WOLD v. LUIGI CONSENTINO & SONS et al.
Plaintiff below commenced this action against defendants by a complaint in which he alleged that defendants were a partnership; that on or about July 1, 1947 defendants orally employed plaintiff to superintend, manage and direct the construction of a certain building near Redding, California; that defendants had theretofore contracted with the owners to construct said building; that they agreed to pay for plaintiff's services one-half of the profit resulting from the construction of the building; that the building was completed; that a profit resulted; and that defendants had not paid to plaintiff his one-half thereof. Defendants answered, alleging affirmatively that plaintiff had been employed as a foreman in the construction of the said building for foreman's wages; that these wages had been paid; that no other agreement existed for the payment to plaintiff of anything in connection with his services. They specifically denied they agreed to pay plaintiff one-half of the profit. Upon these pleadings the parties went to trial. It appeared that both the plaintiff and the defendant partnership had long been licensed as contractors pursuant to the Business and Professions Code, Div. 3, Ch. 9, and that they were so licensed during the construction of the building.
After the evidence was all in the court permitted the defendants to amend to conform to proof and by that amendment they pleaded that the plaintiff and the defendant partnership had in reality engaged in a joint venture in constructing the building which was the subject of the contract between defendants and the owners and that no license for such joint venture had been procured. The court found in accordance with this pleading and denied any relief to plaintiff, although also finding that there had been an agreement between the parties to divide the profits that might be earned through performance of the building contract. During the course of the trial an accounting was had by which it was determined by the court what were the profits so derived and the court found that they amounted to $26,212.45. Upon the theory that the case presented a proper one for the application of the rule that parties to illegal transactions cannot come into court and ask to have their illegal object carried out nor can any of them set up a case which must necessarily disclose an illegal purpose as the groundwork of the claim, judgment was entered that plaintiff take nothing and that defendants recover costs.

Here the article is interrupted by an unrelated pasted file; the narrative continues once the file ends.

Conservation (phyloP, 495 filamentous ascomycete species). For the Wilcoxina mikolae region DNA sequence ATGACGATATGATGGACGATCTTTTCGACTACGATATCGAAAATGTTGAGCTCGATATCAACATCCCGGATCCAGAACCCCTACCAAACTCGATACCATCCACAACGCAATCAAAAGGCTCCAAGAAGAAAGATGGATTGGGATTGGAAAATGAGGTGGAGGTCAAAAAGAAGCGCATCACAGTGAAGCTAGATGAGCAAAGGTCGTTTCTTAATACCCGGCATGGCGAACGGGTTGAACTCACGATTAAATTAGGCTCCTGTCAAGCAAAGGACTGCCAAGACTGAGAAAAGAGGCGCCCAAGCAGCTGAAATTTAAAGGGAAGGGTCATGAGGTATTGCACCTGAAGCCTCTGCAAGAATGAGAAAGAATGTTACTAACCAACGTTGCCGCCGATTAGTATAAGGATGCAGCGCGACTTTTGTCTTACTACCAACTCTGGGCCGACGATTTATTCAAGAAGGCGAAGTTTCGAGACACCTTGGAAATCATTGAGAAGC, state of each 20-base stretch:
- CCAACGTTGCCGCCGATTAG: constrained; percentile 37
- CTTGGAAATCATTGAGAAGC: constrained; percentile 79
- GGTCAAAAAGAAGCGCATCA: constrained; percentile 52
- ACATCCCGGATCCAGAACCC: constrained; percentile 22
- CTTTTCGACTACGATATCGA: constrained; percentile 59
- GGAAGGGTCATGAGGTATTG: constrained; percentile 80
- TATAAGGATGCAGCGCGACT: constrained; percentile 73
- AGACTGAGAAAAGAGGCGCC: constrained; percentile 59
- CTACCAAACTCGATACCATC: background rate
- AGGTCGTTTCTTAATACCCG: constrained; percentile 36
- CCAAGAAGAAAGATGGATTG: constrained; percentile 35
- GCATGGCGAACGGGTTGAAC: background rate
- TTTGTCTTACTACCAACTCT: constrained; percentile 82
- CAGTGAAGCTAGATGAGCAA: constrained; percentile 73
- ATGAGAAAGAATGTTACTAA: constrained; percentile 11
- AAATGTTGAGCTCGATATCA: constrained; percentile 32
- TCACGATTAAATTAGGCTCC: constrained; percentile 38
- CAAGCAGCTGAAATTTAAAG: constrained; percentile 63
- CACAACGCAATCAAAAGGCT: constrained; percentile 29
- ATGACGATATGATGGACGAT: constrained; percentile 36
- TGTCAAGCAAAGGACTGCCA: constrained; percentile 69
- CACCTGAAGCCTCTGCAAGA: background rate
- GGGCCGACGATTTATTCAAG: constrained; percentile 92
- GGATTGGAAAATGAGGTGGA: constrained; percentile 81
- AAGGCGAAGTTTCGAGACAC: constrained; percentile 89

Plaintiff moved for a new trial and his motion was granted, the court ordering that a new trial be had on all issues. Defendants appealed from that order and thereafter, pursuant to Rule 3(a) of Rules on Appeal, the plaintiff appealed from the judgment.